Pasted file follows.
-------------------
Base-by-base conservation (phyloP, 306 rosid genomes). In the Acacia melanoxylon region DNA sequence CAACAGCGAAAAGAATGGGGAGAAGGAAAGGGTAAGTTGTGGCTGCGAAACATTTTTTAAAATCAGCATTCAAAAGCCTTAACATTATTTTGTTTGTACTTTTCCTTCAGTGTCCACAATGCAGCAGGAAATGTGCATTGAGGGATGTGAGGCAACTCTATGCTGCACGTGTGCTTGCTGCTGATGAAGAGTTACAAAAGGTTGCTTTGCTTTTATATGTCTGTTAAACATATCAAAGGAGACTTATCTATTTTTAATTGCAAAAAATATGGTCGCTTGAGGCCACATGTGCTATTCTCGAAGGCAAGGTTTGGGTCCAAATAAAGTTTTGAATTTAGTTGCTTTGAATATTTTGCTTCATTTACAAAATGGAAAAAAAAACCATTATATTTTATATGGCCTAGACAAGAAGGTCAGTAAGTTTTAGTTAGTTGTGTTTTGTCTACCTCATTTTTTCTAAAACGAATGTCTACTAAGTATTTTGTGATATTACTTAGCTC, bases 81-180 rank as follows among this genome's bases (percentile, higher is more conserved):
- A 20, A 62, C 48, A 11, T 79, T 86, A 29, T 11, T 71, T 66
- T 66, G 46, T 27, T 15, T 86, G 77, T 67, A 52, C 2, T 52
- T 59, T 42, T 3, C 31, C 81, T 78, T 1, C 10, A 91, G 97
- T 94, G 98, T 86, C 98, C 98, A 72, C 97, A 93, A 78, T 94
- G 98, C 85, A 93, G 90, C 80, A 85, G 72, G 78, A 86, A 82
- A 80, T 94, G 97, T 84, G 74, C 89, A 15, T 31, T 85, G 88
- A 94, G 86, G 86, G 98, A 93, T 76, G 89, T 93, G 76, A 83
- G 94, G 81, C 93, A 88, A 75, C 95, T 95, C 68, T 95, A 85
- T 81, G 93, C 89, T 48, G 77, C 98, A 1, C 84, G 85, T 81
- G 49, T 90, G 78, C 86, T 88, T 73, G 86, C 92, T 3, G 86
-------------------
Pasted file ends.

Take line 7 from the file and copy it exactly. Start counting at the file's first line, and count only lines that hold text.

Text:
- A 80, T 94, G 97, T 84, G 74, C 89, A 15, T 31, T 85, G 88